Watch a New Zealand team on a sports field, then go home and say "New Zealanders don't really like to win". But the political choices they face include few or no winning options. The political high ground has been captured by time-servers and vested interests, and soon or late they are going to have to be thrust out.

by Frank Macskasy on May 08, 2012
Frank Macskasy

The irony is that John Key and Steven Joyce received their tertiary education free - prior to 1992, when student fees were enacted. Plus they probably had the benefit of a student allowance on top of a free education.


Paula Bennet, on the other hand, had her student fees paid for via the Training Incentive Allowance - which she later canned as the Minister for Social Welfare.


Joyce's plan to cap allowances is simply another example (as if we needed one) that centre-right parties know the cost of everything - but the value of nothing. Setting barriers to education for cost-cutting reasons is proof of that, and shows the craziness of centre-right policies.


Whilst our elected representatives made the most of free education and understood it's value, it appears that are quite willing to deny that same opportunity for others.


As usual, it is our society and economy that will reap the consequences and National will simply duck for cover and point elsewhere to sheet home responsibility for their short-sighted policies.

by Wayne Sloane on May 09, 2012
Wayne Sloane

It might sound a bit weird at first, but I wonder if a post-graduation allowance for those that stay in Aotearoa New Zealand after having graduated, is worth considering as an incentive for graduates of qualifications perceived as being of public value? 

Such an allowance could be targeted to reward those who complete, to use engineering as an example, the two-year National Diploma in Civil Engineering (Applied), or the four-year Bachelor of Engineering degrees, as well as masters or doctoral degrees.  Larger allowances could be used to attract students/trainees to particular fields of academic or vocational study and/or training for which there is high employer demand and/or high-public value. A graduate from a Bachelor of Dental Surgery (BDS) might attract an allowance of NZ$100K over five-years after graduating, for instance.  Whereas, an MBA might receive NZ$40K over five-years.  The MPhil or PhD in Anthropology graduate might attract NZ$60K and NZ$80K respectively.  The graduates of the two-year Diploma Applied Sciences (Anaesthetic Technology) might attract $40K over, say three years, despite the shorter duration and lower academic level of their qualification because of its demand and/or public value. 

The beauty of a post-graduation allowance, is that it not only rewards achievement; and acts as a carrot towards completing what one has started (think better tertiary completion rates). It also serves to keep graduates in this country, both because they have to stay to qualify for the allowance, and because the allowance tops-up their wages - mitigating the attraction of higher wages in Perth, W.A, or London, U.K etc. This of course also helps students and trainees to tide themselves over should they stuggle to find work immediately (i.e. 1-6 months) after graduating; and helps with the post-qualification burden of paying-back their student loan. ... Anyway, it is just an idea.  What do you think of it, or something like it?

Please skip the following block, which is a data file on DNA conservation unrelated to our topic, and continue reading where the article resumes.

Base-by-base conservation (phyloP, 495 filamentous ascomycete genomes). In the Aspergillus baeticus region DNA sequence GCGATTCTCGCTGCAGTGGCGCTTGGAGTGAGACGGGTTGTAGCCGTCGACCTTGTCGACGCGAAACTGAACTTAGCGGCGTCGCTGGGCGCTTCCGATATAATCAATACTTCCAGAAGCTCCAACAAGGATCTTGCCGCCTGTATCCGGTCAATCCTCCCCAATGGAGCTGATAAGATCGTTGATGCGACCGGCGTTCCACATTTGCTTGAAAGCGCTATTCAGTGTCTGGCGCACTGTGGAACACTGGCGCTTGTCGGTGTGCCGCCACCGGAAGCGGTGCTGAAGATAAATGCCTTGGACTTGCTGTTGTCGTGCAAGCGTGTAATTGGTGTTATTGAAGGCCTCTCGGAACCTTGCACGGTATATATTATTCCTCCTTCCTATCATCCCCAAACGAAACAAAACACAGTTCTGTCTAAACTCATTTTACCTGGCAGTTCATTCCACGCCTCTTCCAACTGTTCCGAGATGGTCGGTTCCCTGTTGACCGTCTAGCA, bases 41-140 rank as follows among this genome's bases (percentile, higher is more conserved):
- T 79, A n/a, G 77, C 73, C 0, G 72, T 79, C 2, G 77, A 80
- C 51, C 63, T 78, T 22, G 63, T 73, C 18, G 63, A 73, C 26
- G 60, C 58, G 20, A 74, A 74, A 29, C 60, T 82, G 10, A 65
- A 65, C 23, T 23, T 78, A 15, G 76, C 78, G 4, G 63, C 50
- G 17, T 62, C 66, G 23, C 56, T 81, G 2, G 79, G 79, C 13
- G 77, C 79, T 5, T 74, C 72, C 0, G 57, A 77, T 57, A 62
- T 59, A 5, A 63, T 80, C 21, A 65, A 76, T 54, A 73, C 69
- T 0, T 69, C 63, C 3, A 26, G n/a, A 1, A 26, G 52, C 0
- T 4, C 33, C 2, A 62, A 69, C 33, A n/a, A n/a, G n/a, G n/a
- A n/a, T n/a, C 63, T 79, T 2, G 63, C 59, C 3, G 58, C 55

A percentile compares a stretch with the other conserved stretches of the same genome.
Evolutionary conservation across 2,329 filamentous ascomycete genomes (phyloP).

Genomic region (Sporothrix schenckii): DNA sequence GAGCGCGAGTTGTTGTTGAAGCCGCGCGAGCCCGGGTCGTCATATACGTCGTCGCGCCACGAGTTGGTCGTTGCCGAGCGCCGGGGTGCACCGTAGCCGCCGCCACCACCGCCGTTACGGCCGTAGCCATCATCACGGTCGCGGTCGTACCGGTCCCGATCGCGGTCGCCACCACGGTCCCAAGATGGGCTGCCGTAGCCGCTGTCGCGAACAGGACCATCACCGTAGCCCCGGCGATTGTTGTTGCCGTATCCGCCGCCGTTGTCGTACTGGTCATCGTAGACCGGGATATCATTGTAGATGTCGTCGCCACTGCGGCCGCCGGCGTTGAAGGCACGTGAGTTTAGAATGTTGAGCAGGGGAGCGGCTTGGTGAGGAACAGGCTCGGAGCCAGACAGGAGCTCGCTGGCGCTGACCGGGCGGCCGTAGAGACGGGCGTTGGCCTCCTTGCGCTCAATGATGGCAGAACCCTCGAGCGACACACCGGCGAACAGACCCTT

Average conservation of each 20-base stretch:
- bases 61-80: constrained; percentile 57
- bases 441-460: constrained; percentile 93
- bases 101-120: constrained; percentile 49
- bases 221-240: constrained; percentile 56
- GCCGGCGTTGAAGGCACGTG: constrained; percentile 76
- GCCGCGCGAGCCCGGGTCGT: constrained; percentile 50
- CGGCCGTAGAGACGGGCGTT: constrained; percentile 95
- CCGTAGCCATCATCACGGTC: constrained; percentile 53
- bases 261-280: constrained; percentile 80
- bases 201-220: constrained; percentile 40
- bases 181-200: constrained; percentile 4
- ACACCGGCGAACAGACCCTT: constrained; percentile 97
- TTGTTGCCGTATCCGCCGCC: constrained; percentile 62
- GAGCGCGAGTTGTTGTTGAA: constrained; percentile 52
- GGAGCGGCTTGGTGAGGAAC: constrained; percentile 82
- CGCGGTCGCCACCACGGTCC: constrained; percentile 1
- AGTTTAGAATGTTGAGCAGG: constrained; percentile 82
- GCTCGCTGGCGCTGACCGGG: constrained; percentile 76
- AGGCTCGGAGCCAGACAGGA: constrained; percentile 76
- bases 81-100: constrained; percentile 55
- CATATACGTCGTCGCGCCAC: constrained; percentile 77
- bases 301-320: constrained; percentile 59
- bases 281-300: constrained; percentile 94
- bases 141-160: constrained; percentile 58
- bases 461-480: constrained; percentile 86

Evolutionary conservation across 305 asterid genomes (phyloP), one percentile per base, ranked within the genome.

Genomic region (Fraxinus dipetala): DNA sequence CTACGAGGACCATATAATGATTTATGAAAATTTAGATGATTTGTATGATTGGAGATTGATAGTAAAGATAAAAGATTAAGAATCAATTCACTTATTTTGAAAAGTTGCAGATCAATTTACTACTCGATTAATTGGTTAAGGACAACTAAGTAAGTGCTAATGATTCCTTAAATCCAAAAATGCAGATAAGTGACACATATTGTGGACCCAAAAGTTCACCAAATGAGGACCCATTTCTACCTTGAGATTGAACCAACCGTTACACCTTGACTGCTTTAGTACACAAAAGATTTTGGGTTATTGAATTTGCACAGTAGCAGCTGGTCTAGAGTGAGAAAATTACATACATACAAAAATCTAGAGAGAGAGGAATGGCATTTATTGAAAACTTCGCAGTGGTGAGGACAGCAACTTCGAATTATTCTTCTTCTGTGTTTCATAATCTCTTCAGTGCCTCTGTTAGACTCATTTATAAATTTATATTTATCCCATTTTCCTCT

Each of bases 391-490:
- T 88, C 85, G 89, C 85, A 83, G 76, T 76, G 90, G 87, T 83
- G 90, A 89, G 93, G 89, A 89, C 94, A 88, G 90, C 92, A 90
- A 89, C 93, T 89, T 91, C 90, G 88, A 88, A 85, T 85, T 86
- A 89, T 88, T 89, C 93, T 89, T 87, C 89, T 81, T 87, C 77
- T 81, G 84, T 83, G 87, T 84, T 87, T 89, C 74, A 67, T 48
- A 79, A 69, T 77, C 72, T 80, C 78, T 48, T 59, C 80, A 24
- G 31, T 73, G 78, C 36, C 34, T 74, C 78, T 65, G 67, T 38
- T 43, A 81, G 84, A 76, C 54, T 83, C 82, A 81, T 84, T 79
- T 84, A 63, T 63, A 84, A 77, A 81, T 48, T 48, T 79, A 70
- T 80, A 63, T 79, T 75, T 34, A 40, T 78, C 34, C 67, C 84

by AIC on May 10, 2012

Tim - I suspect most of those Indians working in the Silicon Valley would have received their PhD's in the US, rather than India.  The distribution of postgrads in the US skews heavily towards internationals, which I think is what that CEO was alluding to. 

Again, it reflects a different model of education - much higher cost of undergraduate study and a culture of alumni giving - with this funding used to subsidise research and PhD students, areas which are not economically viable on their own, given the universities can't capture the externalities.  It works (again, just my own view, as you  feel most of the benefit of education is public) because most of the benefits of undergrad are private (higher wages), thus students can justify taking loans for university as an investment, and because most of the PhD's will stay in the US (so businesses are willing to engage with and invest in the universities - witness the large amounts of funding B-Schools and things like computer science often get from US companies).  I think it is a good model, but one New Zealanders are unlikely to embrace. 

As, for globalization,  I think New Zealand has always tended to look outwards.  What has changed is the uptake of university education.  Tertiary education has expanded massively - more than doubling in the last 20 years alone.  The amount of money we invest in the tertiary sector compared to the 1970's for example is immense, so I think we need to be much more careful about our ROI.  I also think out outward orientation has changed - we used to head abroad, but mainly to the UK.  We are now more engaged with Asia and Europe, and I think the younger generation are more likely to make a career overseas. 

Post new comment

You must be logged in to post a comment.